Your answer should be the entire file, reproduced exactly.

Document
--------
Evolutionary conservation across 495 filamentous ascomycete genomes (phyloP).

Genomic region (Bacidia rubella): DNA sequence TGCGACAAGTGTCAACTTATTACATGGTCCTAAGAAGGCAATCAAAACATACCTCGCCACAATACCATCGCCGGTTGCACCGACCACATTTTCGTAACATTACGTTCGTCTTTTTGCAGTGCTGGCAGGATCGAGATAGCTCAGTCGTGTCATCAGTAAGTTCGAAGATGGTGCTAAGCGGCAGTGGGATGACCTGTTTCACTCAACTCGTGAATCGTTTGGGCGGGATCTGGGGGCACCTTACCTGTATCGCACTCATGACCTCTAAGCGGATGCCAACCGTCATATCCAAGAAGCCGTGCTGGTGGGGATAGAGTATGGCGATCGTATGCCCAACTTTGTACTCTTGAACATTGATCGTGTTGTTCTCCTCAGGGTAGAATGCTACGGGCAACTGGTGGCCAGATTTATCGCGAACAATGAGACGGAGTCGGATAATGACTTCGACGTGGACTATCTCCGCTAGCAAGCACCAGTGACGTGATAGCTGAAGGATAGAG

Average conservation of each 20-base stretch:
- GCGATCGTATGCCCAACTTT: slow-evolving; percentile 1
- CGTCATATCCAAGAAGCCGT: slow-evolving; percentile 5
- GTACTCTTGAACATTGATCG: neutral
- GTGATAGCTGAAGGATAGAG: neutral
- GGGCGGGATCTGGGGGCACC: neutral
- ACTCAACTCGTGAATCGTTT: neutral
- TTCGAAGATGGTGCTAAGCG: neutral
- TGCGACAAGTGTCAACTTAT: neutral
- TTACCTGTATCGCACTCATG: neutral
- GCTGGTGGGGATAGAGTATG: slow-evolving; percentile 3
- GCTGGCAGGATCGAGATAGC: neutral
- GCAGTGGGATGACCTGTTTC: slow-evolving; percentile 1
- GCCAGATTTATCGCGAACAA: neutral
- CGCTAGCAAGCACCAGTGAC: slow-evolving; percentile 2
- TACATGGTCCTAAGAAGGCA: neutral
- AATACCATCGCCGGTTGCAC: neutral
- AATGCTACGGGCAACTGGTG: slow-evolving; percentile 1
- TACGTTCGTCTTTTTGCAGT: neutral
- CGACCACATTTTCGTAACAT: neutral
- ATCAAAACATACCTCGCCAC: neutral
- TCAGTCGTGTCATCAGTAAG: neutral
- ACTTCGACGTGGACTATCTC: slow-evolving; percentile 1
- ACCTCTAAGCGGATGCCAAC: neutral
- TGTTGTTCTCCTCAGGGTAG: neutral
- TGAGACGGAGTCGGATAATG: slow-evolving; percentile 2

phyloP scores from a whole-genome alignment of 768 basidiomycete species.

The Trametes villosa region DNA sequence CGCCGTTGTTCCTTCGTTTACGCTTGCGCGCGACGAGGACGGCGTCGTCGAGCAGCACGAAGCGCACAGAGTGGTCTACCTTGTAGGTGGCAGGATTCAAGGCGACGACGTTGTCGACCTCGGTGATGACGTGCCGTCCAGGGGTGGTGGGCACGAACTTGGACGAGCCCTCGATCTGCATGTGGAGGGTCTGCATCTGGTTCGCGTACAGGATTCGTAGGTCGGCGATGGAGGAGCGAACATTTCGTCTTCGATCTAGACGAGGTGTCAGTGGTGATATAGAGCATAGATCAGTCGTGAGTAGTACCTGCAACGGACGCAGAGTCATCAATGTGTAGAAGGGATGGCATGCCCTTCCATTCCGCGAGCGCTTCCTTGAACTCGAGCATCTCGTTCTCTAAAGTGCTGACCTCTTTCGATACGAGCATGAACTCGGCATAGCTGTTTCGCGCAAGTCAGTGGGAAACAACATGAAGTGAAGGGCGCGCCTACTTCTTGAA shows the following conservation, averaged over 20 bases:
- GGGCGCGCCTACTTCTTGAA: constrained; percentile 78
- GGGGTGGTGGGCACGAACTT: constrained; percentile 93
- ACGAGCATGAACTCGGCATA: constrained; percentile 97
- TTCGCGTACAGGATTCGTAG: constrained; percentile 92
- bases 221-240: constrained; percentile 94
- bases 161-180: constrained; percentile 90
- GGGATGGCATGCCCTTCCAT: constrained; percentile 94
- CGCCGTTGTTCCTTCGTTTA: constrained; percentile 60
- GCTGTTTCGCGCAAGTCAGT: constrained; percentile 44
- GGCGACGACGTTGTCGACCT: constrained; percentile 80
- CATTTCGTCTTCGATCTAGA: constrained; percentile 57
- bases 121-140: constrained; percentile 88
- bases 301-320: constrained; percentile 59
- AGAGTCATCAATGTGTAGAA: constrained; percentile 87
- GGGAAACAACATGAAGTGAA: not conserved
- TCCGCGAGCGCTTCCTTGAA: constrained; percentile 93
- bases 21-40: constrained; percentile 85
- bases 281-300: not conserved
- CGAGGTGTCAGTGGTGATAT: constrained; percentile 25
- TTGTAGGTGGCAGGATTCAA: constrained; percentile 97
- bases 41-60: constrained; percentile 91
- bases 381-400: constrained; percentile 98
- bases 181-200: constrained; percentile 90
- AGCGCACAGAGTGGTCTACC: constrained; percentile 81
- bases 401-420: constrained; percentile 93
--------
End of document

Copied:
Evolutionary conservation across 495 filamentous ascomycete genomes (phyloP).

Genomic region (Bacidia rubella): DNA sequence TGCGACAAGTGTCAACTTATTACATGGTCCTAAGAAGGCAATCAAAACATACCTCGCCACAATACCATCGCCGGTTGCACCGACCACATTTTCGTAACATTACGTTCGTCTTTTTGCAGTGCTGGCAGGATCGAGATAGCTCAGTCGTGTCATCAGTAAGTTCGAAGATGGTGCTAAGCGGCAGTGGGATGACCTGTTTCACTCAACTCGTGAATCGTTTGGGCGGGATCTGGGGGCACCTTACCTGTATCGCACTCATGACCTCTAAGCGGATGCCAACCGTCATATCCAAGAAGCCGTGCTGGTGGGGATAGAGTATGGCGATCGTATGCCCAACTTTGTACTCTTGAACATTGATCGTGTTGTTCTCCTCAGGGTAGAATGCTACGGGCAACTGGTGGCCAGATTTATCGCGAACAATGAGACGGAGTCGGATAATGACTTCGACGTGGACTATCTCCGCTAGCAAGCACCAGTGACGTGATAGCTGAAGGATAGAG

Average conservation of each 20-base stretch:
- GCGATCGTATGCCCAACTTT: slow-evolving; percentile 1
- CGTCATATCCAAGAAGCCGT: slow-evolving; percentile 5
- GTACTCTTGAACATTGATCG: neutral
- GTGATAGCTGAAGGATAGAG: neutral
- GGGCGGGATCTGGGGGCACC: neutral
- ACTCAACTCGTGAATCGTTT: neutral
- TTCGAAGATGGTGCTAAGCG: neutral
- TGCGACAAGTGTCAACTTAT: neutral
- TTACCTGTATCGCACTCATG: neutral
- GCTGGTGGGGATAGAGTATG: slow-evolving; percentile 3
- GCTGGCAGGATCGAGATAGC: neutral
- GCAGTGGGATGACCTGTTTC: slow-evolving; percentile 1
- GCCAGATTTATCGCGAACAA: neutral
- CGCTAGCAAGCACCAGTGAC: slow-evolving; percentile 2
- TACATGGTCCTAAGAAGGCA: neutral
- AATACCATCGCCGGTTGCAC: neutral
- AATGCTACGGGCAACTGGTG: slow-evolving; percentile 1
- TACGTTCGTCTTTTTGCAGT: neutral
- CGACCACATTTTCGTAACAT: neutral
- ATCAAAACATACCTCGCCAC: neutral
- TCAGTCGTGTCATCAGTAAG: neutral
- ACTTCGACGTGGACTATCTC: slow-evolving; percentile 1
- ACCTCTAAGCGGATGCCAAC: neutral
- TGTTGTTCTCCTCAGGGTAG: neutral
- TGAGACGGAGTCGGATAATG: slow-evolving; percentile 2

phyloP scores from a whole-genome alignment of 768 basidiomycete species.

The Trametes villosa region DNA sequence CGCCGTTGTTCCTTCGTTTACGCTTGCGCGCGACGAGGACGGCGTCGTCGAGCAGCACGAAGCGCACAGAGTGGTCTACCTTGTAGGTGGCAGGATTCAAGGCGACGACGTTGTCGACCTCGGTGATGACGTGCCGTCCAGGGGTGGTGGGCACGAACTTGGACGAGCCCTCGATCTGCATGTGGAGGGTCTGCATCTGGTTCGCGTACAGGATTCGTAGGTCGGCGATGGAGGAGCGAACATTTCGTCTTCGATCTAGACGAGGTGTCAGTGGTGATATAGAGCATAGATCAGTCGTGAGTAGTACCTGCAACGGACGCAGAGTCATCAATGTGTAGAAGGGATGGCATGCCCTTCCATTCCGCGAGCGCTTCCTTGAACTCGAGCATCTCGTTCTCTAAAGTGCTGACCTCTTTCGATACGAGCATGAACTCGGCATAGCTGTTTCGCGCAAGTCAGTGGGAAACAACATGAAGTGAAGGGCGCGCCTACTTCTTGAA shows the following conservation, averaged over 20 bases:
- GGGCGCGCCTACTTCTTGAA: constrained; percentile 78
- GGGGTGGTGGGCACGAACTT: constrained; percentile 93
- ACGAGCATGAACTCGGCATA: constrained; percentile 97
- TTCGCGTACAGGATTCGTAG: constrained; percentile 92
- bases 221-240: constrained; percentile 94
- bases 161-180: constrained; percentile 90
- GGGATGGCATGCCCTTCCAT: constrained; percentile 94
- CGCCGTTGTTCCTTCGTTTA: constrained; percentile 60
- GCTGTTTCGCGCAAGTCAGT: constrained; percentile 44
- GGCGACGACGTTGTCGACCT: constrained; percentile 80
- CATTTCGTCTTCGATCTAGA: constrained; percentile 57
- bases 121-140: constrained; percentile 88
- bases 301-320: constrained; percentile 59
- AGAGTCATCAATGTGTAGAA: constrained; percentile 87
- GGGAAACAACATGAAGTGAA: not conserved
- TCCGCGAGCGCTTCCTTGAA: constrained; percentile 93
- bases 21-40: constrained; percentile 85
- bases 281-300: not conserved
- CGAGGTGTCAGTGGTGATAT: constrained; percentile 25
- TTGTAGGTGGCAGGATTCAA: constrained; percentile 97
- bases 41-60: constrained; percentile 91
- bases 381-400: constrained; percentile 98
- bases 181-200: constrained; percentile 90
- AGCGCACAGAGTGGTCTACC: constrained; percentile 81
- bases 401-420: constrained; percentile 93